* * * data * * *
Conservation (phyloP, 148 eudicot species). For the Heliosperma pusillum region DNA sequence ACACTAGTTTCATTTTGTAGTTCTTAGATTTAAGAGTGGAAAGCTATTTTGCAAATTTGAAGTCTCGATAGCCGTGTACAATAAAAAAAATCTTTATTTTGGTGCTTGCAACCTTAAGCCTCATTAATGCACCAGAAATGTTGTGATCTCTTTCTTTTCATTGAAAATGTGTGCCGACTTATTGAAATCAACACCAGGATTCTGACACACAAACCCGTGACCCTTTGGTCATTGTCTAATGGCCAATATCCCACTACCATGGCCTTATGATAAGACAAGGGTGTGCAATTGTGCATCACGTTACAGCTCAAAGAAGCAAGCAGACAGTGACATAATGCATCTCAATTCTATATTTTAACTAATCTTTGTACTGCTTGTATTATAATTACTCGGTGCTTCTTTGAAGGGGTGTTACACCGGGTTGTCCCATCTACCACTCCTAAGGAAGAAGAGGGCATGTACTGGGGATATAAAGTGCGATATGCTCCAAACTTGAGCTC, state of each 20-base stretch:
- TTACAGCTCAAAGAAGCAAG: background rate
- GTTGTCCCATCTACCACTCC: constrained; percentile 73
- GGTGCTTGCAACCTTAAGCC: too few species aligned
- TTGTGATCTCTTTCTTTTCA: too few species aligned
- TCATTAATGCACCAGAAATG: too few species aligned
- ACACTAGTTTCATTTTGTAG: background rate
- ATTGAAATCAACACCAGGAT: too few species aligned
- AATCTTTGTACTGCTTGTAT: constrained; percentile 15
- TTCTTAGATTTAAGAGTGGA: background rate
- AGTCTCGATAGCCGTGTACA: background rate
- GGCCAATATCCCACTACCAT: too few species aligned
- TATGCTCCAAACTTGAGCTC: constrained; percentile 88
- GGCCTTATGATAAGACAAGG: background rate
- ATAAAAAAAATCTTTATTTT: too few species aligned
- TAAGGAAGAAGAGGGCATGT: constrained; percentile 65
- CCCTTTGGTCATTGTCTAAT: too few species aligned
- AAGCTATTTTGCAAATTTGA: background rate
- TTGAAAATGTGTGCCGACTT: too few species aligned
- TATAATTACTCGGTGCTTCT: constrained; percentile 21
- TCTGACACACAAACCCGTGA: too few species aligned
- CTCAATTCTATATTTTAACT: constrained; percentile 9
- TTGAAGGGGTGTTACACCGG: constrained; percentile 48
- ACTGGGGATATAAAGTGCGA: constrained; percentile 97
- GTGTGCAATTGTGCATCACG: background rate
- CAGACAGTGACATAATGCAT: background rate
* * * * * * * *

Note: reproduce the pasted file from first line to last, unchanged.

Conservation (phyloP, 148 eudicot species). For the Heliosperma pusillum region DNA sequence ACACTAGTTTCATTTTGTAGTTCTTAGATTTAAGAGTGGAAAGCTATTTTGCAAATTTGAAGTCTCGATAGCCGTGTACAATAAAAAAAATCTTTATTTTGGTGCTTGCAACCTTAAGCCTCATTAATGCACCAGAAATGTTGTGATCTCTTTCTTTTCATTGAAAATGTGTGCCGACTTATTGAAATCAACACCAGGATTCTGACACACAAACCCGTGACCCTTTGGTCATTGTCTAATGGCCAATATCCCACTACCATGGCCTTATGATAAGACAAGGGTGTGCAATTGTGCATCACGTTACAGCTCAAAGAAGCAAGCAGACAGTGACATAATGCATCTCAATTCTATATTTTAACTAATCTTTGTACTGCTTGTATTATAATTACTCGGTGCTTCTTTGAAGGGGTGTTACACCGGGTTGTCCCATCTACCACTCCTAAGGAAGAAGAGGGCATGTACTGGGGATATAAAGTGCGATATGCTCCAAACTTGAGCTC, state of each 20-base stretch:
- TTACAGCTCAAAGAAGCAAG: background rate
- GTTGTCCCATCTACCACTCC: constrained; percentile 73
- GGTGCTTGCAACCTTAAGCC: too few species aligned
- TTGTGATCTCTTTCTTTTCA: too few species aligned
- TCATTAATGCACCAGAAATG: too few species aligned
- ACACTAGTTTCATTTTGTAG: background rate
- ATTGAAATCAACACCAGGAT: too few species aligned
- AATCTTTGTACTGCTTGTAT: constrained; percentile 15
- TTCTTAGATTTAAGAGTGGA: background rate
- AGTCTCGATAGCCGTGTACA: background rate
- GGCCAATATCCCACTACCAT: too few species aligned
- TATGCTCCAAACTTGAGCTC: constrained; percentile 88
- GGCCTTATGATAAGACAAGG: background rate
- ATAAAAAAAATCTTTATTTT: too few species aligned
- TAAGGAAGAAGAGGGCATGT: constrained; percentile 65
- CCCTTTGGTCATTGTCTAAT: too few species aligned
- AAGCTATTTTGCAAATTTGA: background rate
- TTGAAAATGTGTGCCGACTT: too few species aligned
- TATAATTACTCGGTGCTTCT: constrained; percentile 21
- TCTGACACACAAACCCGTGA: too few species aligned
- CTCAATTCTATATTTTAACT: constrained; percentile 9
- TTGAAGGGGTGTTACACCGG: constrained; percentile 48
- ACTGGGGATATAAAGTGCGA: constrained; percentile 97
- GTGTGCAATTGTGCATCACG: background rate
- CAGACAGTGACATAATGCAT: background rate